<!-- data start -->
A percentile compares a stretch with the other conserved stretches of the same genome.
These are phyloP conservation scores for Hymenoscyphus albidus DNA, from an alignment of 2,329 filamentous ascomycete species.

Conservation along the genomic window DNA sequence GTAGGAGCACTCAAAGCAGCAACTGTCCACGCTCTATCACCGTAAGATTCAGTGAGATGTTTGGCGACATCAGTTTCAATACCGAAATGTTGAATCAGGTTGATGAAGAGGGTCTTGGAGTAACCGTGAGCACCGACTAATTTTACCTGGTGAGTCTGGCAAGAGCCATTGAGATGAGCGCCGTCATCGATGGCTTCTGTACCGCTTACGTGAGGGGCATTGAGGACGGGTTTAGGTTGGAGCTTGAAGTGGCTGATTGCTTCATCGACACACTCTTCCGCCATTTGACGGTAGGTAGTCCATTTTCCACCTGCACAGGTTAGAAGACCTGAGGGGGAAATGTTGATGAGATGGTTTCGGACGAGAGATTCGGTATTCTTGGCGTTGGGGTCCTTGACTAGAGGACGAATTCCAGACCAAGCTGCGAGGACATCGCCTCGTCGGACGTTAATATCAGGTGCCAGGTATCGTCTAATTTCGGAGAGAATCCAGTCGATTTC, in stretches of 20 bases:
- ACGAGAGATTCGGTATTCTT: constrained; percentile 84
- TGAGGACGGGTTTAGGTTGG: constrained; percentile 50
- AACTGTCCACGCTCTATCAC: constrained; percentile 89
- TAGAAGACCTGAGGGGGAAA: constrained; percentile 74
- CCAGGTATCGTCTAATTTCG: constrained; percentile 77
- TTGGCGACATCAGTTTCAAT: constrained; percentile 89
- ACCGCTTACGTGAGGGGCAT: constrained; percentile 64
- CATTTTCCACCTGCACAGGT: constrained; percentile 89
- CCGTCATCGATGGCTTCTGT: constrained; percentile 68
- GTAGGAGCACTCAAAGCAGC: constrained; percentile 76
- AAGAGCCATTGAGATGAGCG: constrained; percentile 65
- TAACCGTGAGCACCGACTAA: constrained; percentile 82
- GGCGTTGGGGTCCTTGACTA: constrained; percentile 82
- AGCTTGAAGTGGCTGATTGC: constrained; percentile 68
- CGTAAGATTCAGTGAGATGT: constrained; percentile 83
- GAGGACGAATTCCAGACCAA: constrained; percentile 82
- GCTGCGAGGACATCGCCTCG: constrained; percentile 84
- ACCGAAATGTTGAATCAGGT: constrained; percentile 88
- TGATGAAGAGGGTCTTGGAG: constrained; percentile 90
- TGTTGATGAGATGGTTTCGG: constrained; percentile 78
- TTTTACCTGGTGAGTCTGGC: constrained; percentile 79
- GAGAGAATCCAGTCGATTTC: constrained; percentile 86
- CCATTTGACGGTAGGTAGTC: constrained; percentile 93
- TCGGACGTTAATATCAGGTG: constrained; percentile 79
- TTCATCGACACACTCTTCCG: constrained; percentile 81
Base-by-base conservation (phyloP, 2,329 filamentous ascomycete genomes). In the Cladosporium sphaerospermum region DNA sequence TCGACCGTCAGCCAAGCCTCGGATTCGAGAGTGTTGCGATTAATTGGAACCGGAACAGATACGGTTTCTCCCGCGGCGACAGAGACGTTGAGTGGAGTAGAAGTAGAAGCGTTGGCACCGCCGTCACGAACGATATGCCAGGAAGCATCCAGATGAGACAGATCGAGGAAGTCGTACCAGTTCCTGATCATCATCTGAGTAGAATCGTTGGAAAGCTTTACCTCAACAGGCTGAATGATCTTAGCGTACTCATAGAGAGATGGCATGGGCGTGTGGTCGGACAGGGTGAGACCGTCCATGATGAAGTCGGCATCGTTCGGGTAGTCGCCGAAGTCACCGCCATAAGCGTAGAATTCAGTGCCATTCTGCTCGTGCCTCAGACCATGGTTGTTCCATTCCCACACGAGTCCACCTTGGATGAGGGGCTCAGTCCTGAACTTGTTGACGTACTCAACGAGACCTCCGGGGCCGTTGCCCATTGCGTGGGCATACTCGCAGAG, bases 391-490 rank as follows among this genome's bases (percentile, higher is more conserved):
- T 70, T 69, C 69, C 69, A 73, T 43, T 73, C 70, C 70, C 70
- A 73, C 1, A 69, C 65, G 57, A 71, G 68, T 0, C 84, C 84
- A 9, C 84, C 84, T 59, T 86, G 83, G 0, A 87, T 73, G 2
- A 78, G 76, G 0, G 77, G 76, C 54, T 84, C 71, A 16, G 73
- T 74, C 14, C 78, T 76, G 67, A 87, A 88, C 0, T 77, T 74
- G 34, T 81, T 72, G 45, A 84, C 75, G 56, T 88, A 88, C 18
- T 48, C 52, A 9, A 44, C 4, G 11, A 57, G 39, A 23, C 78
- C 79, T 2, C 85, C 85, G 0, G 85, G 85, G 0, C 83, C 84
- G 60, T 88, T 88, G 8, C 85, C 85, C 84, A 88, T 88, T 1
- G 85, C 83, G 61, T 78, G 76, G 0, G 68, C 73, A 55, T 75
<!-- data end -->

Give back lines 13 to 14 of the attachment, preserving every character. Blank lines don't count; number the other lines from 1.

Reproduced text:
- GTAGGAGCACTCAAAGCAGC: constrained; percentile 76
- AAGAGCCATTGAGATGAGCG: constrained; percentile 65